Why Does Spam Recruiting Work?

I just got done deleting the 17th phishing email from my personal email inbox today. Comcast, Amazon, Princes from far-off lands, I’ve never been more popular and, apparently, soon to be rich!

I was asking our Cyber Security company why phishing is still such a big deal. I mean don’t we all know by now that some Nigerian Prince isn’t going to give us a million dollars, or that Amazon doesn’t send us emails asking for our credit card numbers, or passwords!? There is no way someone can be this stupid, right!?

Apparently, I’m way wrong, we are all still a lot stupid! 

The reason phishing and spam are not because they are really tricking us. It’s the sure volume of messages and cadence. While we can all spot a fake fairly easily, can you always spot a fake when it’s sent a thousand times, all different times, with all different designs and strategies. Scammers will send a million to get one click. That one click will pay off.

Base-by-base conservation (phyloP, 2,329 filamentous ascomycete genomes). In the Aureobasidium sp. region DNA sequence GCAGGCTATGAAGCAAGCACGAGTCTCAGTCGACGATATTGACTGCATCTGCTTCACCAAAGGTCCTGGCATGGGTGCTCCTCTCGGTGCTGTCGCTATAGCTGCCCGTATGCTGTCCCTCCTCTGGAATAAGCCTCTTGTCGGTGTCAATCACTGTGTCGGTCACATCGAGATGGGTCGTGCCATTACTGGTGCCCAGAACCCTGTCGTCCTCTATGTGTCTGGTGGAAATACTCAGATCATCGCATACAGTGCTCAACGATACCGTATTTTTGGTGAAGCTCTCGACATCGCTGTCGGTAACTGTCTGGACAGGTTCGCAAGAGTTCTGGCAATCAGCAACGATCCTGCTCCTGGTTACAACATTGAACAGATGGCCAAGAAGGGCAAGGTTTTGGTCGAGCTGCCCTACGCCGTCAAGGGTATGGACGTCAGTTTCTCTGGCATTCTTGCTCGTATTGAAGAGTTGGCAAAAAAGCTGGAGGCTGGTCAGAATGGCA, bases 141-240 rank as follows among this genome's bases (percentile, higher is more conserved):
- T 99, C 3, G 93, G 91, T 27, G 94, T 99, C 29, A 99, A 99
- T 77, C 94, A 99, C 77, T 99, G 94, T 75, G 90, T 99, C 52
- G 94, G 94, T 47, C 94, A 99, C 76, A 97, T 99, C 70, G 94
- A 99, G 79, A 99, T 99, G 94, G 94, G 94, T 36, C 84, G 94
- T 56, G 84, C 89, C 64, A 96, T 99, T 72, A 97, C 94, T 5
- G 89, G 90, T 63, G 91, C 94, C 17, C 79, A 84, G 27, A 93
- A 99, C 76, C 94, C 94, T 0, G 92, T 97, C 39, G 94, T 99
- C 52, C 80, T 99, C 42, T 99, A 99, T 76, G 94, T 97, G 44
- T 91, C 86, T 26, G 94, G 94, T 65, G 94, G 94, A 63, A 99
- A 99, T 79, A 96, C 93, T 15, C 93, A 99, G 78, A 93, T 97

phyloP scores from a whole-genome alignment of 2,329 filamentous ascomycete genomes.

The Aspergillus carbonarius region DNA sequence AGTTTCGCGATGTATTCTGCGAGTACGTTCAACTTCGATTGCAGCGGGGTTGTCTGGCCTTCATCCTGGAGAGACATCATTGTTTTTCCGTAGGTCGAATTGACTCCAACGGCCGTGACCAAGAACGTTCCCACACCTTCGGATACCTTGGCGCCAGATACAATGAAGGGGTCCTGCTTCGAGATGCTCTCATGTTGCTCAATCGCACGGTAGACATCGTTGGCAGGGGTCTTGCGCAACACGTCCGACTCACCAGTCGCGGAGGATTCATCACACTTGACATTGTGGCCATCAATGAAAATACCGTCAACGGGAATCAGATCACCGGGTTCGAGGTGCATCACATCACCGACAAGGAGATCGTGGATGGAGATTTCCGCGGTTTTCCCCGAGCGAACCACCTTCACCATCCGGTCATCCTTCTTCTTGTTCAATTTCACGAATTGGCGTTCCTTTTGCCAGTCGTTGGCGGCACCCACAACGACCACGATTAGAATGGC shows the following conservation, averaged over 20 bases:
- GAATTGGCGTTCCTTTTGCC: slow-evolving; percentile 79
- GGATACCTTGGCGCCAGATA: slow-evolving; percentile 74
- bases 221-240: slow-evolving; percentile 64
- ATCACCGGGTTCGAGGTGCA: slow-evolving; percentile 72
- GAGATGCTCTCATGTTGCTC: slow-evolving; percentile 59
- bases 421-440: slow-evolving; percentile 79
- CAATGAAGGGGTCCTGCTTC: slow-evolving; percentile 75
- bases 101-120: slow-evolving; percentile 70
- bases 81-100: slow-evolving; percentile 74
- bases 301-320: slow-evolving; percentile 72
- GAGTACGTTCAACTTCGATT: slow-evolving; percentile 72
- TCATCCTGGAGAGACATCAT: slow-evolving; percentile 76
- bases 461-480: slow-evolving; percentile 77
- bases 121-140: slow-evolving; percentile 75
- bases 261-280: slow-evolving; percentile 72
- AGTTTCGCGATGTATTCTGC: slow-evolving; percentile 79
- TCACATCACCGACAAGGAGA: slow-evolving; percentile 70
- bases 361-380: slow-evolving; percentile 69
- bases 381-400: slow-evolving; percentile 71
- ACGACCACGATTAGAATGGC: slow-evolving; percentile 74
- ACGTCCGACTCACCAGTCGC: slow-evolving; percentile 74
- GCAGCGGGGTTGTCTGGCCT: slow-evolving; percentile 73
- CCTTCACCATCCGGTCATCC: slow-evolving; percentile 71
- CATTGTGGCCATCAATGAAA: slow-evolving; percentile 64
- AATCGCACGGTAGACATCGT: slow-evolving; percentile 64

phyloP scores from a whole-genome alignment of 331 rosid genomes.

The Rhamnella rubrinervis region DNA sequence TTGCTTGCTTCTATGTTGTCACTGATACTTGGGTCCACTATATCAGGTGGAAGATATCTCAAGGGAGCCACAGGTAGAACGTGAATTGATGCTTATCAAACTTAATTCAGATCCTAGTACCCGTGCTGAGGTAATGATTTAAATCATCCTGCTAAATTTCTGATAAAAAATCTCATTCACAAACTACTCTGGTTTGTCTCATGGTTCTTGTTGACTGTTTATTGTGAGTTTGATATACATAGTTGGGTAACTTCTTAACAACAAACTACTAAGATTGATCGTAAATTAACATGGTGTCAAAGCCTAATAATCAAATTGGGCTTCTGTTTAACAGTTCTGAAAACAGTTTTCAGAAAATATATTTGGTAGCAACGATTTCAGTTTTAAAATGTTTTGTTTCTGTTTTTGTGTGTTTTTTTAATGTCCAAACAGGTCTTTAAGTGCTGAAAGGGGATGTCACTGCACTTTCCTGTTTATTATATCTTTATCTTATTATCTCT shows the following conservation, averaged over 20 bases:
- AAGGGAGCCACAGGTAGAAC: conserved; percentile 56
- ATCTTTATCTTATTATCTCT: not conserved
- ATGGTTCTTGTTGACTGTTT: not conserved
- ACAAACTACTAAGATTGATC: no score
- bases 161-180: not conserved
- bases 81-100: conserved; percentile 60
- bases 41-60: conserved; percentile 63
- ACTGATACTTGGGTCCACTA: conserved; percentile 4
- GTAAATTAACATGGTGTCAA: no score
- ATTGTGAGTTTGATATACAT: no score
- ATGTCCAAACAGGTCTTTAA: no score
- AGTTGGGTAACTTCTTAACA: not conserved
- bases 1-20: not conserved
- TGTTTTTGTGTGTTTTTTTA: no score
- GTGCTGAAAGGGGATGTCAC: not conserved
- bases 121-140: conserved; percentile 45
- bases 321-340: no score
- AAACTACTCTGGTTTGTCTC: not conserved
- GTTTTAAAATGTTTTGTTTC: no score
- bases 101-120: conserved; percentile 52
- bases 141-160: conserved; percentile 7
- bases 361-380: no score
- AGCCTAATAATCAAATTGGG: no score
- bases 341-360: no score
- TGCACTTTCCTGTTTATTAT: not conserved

Therein lies the strategy of why Spam Recruiting still works. It’s not about being good, or the best, it’s about being there all the time, knowing a certain percentage of the time will be the right time! Do we like it? Well, I guess that depends on who you are. If you happen to be that one person who gets the spam recruiting message at the exact time you’re desperate for a job, then yes, you will like it!

If you are the superstar performing software engineer getting twenty spam recruiting messages a day, you hate our industry!

Spam Recruiting Works Because It Works Some of the Time